Why a good credit rating is important when it comes to buying or renting property.
What is a credit report?
A credit report contains information about your personal details and credit history, current payments and account balances, and any alerts about defaulted payments or legal action against you. Credit bureaus use all the information on your credit report to produce a credit score, which credit providers use to determine whether or not to lend you money. The better your credit score, the more likely lenders are to advance credit.
Most property buyers will require a mortgage loan advanced by a bank or other credit provider. So if your credit score is on the poor side, you will find it very difficult to get a loan to buy the property you want. And, if they do decide to grant you a loan, a lower credit score means that credit providers will charge higher interest rates.
When you apply to rent a property, the rental agency will ask for all your details in order to check whether you are a suitable tenant. They will request your credit report from one or more of the main four credit bureaus, as well as the two bureaus that specialise in tenant profiling.
How to build a good credit score
Live within your means: This is the number one rule of successful personal finance, as well as credit management. Make sure that you can afford what you buy – even when you buy on credit.
Have a financial plan: Budgeting can help you pay your loans off faster, avoid carrying a balance on your credit card, and keep your debt at manageable levels.
Make payments on time: The most important factor in your credit score is your payment history. Missed payments or regular late payments will be reflected in your score.
Keep debt levels low: For a better credit score your total debt payments should be no more than 36% of your monthly income.
Have different types of credit accounts: A mix of revolving and instalment accounts is preferable. Instalment accounts like mortgages and vehicle loans show you can make fixed monthly payments on time over a long period. Revolving accounts like credit cards demonstrate that you can periodically pay down your debt, without going over your limit.
Track your spending: Keep track of where you spend your money. This way, you will be less likely to overdraw your accounts. It’s also a good idea to track your credit card spending separately, so that you avoid exceeding your limit.
Monitor bank and credit card accounts: Reconcile statements regularly to make sure your records match those on the statements. You can also regularly check your accounts online to spot fraudulent charges even before they appear on your statements.
Keep old accounts open: A longer credit history can improve your credit score, and help you appear more responsible.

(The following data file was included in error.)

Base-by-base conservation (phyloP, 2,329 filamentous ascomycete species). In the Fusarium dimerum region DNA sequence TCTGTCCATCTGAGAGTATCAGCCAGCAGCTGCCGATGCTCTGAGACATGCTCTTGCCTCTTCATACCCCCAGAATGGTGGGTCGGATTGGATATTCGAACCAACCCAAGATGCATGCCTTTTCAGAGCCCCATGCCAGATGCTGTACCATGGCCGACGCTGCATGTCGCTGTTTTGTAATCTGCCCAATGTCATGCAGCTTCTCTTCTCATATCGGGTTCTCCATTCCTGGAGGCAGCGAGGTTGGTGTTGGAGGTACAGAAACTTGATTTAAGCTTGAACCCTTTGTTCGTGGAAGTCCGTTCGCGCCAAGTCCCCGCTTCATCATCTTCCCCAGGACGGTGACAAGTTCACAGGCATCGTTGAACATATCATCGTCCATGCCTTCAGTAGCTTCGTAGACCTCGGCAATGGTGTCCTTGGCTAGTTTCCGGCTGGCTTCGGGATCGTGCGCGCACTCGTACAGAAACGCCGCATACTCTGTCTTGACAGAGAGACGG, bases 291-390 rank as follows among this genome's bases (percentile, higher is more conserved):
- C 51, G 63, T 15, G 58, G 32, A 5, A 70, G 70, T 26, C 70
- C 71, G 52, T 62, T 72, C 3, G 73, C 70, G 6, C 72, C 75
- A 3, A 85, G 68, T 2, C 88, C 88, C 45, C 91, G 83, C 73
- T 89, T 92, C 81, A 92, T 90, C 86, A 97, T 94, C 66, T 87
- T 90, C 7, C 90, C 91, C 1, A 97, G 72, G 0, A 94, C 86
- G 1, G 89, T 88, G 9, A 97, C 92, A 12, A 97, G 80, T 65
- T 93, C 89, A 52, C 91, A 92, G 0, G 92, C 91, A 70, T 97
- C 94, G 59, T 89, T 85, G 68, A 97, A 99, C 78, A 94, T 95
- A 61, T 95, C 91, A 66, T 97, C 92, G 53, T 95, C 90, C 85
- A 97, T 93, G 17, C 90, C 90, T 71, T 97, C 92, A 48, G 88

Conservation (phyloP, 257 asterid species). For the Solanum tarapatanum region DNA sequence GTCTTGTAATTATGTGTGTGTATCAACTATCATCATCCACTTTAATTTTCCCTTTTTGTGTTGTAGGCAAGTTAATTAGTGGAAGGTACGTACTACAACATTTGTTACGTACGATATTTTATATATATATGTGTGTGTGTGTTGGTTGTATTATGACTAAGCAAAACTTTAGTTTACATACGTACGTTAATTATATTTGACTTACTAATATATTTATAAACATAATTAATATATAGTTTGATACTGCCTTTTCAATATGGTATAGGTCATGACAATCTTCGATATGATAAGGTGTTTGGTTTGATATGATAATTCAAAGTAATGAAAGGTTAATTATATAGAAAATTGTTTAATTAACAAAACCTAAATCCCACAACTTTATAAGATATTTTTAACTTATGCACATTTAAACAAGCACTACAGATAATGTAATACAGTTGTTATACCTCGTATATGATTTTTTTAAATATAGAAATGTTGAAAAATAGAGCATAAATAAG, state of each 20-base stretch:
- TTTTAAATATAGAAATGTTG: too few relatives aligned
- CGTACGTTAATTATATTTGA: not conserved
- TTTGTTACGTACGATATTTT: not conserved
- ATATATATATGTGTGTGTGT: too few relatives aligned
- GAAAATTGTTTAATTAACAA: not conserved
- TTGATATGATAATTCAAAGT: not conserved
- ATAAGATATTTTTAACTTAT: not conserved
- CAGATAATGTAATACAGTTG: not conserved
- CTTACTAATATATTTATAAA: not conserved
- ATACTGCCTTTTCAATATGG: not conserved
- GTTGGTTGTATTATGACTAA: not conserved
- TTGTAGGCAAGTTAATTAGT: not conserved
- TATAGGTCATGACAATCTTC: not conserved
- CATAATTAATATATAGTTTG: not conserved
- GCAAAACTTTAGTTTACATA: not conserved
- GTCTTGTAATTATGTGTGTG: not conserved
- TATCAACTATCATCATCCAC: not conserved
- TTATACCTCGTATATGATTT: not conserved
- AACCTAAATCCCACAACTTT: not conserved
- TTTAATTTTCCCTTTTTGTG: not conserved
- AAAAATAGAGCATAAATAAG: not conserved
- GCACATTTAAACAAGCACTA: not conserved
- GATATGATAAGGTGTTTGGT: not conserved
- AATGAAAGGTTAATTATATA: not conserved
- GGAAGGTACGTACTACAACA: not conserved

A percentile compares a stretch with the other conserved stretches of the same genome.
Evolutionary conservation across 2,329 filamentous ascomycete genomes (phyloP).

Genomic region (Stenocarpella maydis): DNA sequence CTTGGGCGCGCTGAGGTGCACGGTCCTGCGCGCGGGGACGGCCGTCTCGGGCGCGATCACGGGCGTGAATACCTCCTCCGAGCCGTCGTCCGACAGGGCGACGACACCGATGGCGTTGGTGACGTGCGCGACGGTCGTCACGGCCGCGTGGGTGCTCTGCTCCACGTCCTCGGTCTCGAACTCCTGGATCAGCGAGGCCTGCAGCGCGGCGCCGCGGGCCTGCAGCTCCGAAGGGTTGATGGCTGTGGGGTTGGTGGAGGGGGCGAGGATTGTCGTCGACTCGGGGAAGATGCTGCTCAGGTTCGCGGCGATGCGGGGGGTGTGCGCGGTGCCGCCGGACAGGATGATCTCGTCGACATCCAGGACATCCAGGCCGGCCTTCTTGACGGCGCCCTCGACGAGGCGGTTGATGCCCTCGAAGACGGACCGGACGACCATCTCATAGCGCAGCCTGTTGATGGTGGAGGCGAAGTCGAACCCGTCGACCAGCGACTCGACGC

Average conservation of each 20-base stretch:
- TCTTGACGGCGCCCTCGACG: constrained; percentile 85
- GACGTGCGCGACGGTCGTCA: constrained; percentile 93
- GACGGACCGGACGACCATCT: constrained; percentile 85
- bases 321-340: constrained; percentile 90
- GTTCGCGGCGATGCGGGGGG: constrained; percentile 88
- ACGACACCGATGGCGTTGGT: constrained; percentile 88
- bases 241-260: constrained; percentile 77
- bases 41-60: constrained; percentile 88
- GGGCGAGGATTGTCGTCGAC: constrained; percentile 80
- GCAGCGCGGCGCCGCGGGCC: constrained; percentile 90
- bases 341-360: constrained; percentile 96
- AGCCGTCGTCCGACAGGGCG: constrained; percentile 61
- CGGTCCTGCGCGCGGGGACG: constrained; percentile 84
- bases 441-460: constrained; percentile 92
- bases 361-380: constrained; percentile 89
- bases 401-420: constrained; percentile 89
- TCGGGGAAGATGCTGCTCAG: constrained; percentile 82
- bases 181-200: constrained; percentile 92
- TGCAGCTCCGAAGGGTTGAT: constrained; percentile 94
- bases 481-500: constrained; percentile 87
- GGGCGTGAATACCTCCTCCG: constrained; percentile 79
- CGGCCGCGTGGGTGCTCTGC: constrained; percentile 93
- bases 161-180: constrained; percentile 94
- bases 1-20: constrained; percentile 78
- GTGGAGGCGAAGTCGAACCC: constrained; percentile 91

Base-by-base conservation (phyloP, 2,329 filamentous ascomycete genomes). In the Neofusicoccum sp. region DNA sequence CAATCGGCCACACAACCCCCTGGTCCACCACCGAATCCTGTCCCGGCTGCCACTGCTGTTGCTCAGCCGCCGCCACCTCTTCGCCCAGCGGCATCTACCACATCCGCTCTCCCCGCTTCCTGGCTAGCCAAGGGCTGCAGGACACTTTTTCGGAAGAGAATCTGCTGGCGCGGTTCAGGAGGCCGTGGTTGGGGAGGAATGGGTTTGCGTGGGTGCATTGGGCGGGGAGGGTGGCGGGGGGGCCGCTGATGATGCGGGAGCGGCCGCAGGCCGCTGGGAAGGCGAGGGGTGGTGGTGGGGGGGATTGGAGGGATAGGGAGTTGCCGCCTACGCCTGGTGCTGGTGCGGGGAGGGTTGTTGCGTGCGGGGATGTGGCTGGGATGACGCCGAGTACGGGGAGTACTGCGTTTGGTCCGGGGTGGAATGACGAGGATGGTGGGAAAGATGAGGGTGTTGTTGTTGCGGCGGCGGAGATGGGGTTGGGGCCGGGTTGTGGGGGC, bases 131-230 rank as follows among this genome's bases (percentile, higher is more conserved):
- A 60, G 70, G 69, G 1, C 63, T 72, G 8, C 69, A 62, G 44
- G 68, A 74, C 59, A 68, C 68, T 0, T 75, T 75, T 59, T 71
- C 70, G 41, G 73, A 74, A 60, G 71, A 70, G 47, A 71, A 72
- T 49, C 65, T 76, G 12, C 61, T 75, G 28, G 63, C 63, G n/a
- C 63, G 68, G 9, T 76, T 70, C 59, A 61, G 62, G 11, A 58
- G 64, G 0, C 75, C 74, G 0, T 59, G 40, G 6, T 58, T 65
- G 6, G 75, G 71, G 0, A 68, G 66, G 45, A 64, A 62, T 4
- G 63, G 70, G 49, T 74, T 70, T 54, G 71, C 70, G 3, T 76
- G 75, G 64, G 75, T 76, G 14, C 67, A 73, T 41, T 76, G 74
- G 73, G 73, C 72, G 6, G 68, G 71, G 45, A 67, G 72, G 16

Check your credit reports regularly and fix any errors: You are entitled to one free credit report every year from each credit bureau.
How to fix things if your credit score is poor
Rebuilding a good credit record is possible, but it does take time. The key is to work hard for it, be patient - and ask for help if you need it. The first step is to check your credit report where you can find your account payment history, balances and instalments as well as adverse credit information. This will give you a clear picture of your credit position, highlighting which areas you need to work on to get yourself back to a good credit record.
There are four main credit bureaus in South Africa, and different creditors will report to different bureaus – some may report to all four and others may only report consumer information to one or two. This means different credit bureaus may hold slightly different information about you, so it’s best to check that all four bureaus have your correct details on record. Check for inaccuracies. Incorrect information can be disputed and removed, which will boost your credit score.
Work on paying down debt overall. Getting a more favourable debt-to-limit ratio will give you a better credit record. It can also help you get into better financial shape in general.
If you have defaulted on payment, do pay off the debt. This may temporarily worsen your credit score, but in the long run, it will prevent more adverse information on your record. In some cases, defaulting on a loan can still harm a credit report – even after bankruptcy. So, if have defaulted, it’s best to pay off the debt even if you’re late.
Ask for help. Talk to a financial adviser who will be able to help get your finances back on track.
Going under debt review will negatively affect your credit profile. It will reduce your score at the credit bureaus, and you cannot legally take on any new debt while under review. This step should only be considered as a last resort.
Disputing incorrect information
Credit bureaus rely on credit providers to supply information about consumers, and in some cases the information on record at the credit bureau may be incorrect or out of date.
If any of the information in your credit report is incorrect, you may log a dispute through the credit bureau. During the dispute period the bureau will remove the disputed information for 20 business days while contacting the information provider for more details and evidence.
If at the end of the dispute period the credit bureau does not receive credible evidence from the credit provider to support the data, the dispute will be resolved in your favour.
If you are not satisfied with the outcome of the dispute investigation, you can contact the Credit Ombud at 086 166 2837 or www.creditombud.org.za.